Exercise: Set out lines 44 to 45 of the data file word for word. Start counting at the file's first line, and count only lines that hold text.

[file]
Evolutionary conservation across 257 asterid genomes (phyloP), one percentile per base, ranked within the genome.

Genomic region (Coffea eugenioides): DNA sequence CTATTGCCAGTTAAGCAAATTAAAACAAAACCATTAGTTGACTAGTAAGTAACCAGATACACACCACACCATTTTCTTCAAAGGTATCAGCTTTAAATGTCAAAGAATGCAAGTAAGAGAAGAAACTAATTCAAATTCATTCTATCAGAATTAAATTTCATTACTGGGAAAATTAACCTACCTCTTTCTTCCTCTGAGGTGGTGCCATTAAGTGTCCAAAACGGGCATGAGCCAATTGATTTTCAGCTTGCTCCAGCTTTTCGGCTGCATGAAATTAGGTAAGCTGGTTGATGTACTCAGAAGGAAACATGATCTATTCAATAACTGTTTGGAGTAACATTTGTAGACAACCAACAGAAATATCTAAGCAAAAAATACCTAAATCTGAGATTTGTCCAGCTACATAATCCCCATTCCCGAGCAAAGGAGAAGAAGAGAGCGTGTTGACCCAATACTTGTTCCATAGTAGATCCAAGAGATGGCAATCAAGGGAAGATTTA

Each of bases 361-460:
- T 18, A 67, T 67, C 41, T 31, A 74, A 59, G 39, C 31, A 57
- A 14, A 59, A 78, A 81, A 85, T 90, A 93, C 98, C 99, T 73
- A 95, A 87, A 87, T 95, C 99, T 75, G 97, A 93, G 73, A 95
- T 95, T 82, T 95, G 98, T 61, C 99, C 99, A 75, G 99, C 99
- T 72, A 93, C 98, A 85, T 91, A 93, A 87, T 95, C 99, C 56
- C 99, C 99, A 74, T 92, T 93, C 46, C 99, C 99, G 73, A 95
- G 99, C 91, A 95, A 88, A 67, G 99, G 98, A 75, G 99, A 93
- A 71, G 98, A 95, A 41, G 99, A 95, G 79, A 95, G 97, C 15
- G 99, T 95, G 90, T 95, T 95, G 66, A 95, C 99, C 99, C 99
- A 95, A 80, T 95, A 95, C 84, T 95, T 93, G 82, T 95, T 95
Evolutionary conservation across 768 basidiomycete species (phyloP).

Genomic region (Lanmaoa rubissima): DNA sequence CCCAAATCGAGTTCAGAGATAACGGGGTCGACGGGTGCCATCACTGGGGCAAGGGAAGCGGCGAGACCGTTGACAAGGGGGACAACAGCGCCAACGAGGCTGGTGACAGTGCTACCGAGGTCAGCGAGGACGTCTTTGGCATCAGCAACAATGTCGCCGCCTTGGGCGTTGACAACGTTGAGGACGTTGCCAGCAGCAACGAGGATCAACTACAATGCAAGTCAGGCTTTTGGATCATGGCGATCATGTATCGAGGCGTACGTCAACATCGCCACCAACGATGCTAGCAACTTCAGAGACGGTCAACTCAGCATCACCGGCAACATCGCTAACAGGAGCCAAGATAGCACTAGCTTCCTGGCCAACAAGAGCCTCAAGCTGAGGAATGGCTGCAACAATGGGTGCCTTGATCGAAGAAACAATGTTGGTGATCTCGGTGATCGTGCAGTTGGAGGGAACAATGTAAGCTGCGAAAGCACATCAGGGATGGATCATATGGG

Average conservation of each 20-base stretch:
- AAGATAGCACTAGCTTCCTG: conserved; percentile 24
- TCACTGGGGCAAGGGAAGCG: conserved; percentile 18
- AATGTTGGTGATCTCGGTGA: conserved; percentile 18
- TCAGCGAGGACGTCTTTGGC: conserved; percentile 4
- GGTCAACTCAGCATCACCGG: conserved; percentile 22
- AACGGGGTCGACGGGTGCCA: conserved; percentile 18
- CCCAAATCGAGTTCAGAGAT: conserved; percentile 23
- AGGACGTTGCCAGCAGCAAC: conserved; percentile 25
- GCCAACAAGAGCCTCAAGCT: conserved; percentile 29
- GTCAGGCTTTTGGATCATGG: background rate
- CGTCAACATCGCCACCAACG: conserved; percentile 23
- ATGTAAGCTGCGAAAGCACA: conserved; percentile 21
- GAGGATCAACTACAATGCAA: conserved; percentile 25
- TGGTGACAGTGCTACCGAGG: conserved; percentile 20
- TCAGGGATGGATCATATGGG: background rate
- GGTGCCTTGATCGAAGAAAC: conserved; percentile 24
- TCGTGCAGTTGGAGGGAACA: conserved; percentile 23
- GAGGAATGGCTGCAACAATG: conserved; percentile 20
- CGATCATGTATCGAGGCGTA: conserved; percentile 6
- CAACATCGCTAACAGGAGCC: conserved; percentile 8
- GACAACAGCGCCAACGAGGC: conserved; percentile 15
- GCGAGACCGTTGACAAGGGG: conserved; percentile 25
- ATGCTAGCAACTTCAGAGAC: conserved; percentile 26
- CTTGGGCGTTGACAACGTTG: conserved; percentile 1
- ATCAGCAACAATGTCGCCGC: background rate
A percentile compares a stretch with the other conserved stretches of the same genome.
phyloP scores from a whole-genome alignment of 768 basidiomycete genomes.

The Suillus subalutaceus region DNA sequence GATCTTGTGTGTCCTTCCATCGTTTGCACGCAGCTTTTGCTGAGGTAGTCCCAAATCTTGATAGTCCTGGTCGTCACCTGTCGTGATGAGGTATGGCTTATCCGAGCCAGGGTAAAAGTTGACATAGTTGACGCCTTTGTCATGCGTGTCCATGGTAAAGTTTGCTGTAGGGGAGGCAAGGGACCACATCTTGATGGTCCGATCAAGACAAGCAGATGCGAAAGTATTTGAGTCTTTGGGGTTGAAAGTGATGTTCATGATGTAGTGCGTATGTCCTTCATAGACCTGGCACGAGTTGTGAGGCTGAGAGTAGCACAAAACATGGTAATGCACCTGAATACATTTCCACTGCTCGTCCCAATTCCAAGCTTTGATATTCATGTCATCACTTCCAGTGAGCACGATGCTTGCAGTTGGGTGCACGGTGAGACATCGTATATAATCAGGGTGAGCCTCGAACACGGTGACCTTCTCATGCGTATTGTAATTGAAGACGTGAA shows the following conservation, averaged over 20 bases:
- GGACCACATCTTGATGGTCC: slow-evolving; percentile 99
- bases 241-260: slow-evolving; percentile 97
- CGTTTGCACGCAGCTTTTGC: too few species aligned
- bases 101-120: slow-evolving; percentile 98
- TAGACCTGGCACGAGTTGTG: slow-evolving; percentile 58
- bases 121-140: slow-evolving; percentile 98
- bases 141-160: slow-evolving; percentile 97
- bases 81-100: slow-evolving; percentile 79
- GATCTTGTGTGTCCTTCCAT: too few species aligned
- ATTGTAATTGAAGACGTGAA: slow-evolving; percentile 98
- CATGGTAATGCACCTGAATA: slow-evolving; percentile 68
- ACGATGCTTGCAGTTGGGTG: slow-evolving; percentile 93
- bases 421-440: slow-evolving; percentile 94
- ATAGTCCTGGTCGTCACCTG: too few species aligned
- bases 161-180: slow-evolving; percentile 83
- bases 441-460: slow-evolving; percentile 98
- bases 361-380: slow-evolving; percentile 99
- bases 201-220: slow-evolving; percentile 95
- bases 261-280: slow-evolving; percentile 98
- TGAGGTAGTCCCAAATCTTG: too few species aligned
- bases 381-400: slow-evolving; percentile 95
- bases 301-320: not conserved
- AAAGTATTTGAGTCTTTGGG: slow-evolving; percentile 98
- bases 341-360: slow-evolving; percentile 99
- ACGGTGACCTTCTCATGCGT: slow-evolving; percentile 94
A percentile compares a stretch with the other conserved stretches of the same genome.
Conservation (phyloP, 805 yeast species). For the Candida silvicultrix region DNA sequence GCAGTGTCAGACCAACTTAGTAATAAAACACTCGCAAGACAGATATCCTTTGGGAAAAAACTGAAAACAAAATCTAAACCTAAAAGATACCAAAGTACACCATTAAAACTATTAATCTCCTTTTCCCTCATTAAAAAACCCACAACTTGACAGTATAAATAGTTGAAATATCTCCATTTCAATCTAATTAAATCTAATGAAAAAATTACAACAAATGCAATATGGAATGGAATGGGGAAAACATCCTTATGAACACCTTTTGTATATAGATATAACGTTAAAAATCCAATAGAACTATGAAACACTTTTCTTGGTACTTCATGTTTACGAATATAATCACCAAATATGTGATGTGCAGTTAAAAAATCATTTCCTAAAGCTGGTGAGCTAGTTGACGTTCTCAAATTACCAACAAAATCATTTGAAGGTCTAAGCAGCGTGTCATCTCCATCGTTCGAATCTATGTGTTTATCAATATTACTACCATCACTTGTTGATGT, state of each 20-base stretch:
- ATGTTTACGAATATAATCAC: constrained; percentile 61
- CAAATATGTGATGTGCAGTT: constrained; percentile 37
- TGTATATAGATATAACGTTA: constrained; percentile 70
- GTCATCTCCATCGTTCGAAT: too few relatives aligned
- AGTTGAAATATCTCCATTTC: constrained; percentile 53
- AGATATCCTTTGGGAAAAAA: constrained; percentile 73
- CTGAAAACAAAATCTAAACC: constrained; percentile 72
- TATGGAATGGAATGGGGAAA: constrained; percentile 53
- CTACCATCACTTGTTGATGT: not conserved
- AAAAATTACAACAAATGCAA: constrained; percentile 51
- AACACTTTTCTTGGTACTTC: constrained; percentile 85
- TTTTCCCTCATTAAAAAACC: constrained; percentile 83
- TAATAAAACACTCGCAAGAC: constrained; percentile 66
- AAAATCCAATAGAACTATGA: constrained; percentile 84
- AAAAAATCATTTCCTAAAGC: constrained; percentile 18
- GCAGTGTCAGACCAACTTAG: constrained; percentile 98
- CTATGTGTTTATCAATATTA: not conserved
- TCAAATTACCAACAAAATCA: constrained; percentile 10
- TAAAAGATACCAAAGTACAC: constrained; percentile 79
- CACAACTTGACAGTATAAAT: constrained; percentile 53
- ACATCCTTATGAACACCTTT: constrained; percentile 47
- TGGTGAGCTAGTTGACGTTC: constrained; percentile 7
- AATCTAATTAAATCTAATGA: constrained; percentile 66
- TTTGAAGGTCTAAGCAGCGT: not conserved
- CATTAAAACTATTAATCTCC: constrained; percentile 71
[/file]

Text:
The Suillus subalutaceus region DNA sequence GATCTTGTGTGTCCTTCCATCGTTTGCACGCAGCTTTTGCTGAGGTAGTCCCAAATCTTGATAGTCCTGGTCGTCACCTGTCGTGATGAGGTATGGCTTATCCGAGCCAGGGTAAAAGTTGACATAGTTGACGCCTTTGTCATGCGTGTCCATGGTAAAGTTTGCTGTAGGGGAGGCAAGGGACCACATCTTGATGGTCCGATCAAGACAAGCAGATGCGAAAGTATTTGAGTCTTTGGGGTTGAAAGTGATGTTCATGATGTAGTGCGTATGTCCTTCATAGACCTGGCACGAGTTGTGAGGCTGAGAGTAGCACAAAACATGGTAATGCACCTGAATACATTTCCACTGCTCGTCCCAATTCCAAGCTTTGATATTCATGTCATCACTTCCAGTGAGCACGATGCTTGCAGTTGGGTGCACGGTGAGACATCGTATATAATCAGGGTGAGCCTCGAACACGGTGACCTTCTCATGCGTATTGTAATTGAAGACGTGAA shows the following conservation, averaged over 20 bases:
- GGACCACATCTTGATGGTCC: slow-evolving; percentile 99